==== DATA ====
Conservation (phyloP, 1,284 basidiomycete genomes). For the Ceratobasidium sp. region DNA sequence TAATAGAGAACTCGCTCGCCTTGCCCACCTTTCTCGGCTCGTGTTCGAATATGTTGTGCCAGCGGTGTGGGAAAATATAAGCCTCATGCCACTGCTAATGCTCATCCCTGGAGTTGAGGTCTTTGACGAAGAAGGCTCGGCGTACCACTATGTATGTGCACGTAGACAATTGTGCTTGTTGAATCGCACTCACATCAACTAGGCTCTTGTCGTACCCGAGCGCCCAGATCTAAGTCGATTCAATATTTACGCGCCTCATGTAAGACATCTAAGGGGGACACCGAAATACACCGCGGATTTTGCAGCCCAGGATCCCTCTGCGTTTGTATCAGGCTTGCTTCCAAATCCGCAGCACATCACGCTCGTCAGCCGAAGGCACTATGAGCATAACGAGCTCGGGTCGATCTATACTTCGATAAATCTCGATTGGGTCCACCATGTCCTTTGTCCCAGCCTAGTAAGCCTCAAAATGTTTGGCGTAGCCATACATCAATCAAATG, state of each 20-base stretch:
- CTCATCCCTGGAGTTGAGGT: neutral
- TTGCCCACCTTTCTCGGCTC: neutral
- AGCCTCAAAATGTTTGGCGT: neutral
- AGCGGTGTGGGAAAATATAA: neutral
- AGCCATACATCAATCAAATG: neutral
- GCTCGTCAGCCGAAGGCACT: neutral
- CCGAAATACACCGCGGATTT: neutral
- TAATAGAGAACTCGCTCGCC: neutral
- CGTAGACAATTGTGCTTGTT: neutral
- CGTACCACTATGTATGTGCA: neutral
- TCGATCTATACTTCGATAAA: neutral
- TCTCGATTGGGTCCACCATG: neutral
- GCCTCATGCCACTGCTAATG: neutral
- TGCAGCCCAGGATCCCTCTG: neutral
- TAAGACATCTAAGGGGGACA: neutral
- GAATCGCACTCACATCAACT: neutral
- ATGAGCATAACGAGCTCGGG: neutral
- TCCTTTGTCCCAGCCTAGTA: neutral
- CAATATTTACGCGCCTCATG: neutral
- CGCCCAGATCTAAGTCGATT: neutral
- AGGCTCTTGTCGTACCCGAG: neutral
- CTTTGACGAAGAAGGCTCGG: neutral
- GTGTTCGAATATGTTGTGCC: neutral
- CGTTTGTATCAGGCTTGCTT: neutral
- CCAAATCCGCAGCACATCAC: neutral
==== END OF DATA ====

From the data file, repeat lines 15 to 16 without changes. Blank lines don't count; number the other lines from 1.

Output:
- TGCAGCCCAGGATCCCTCTG: neutral
- TAAGACATCTAAGGGGGACA: neutral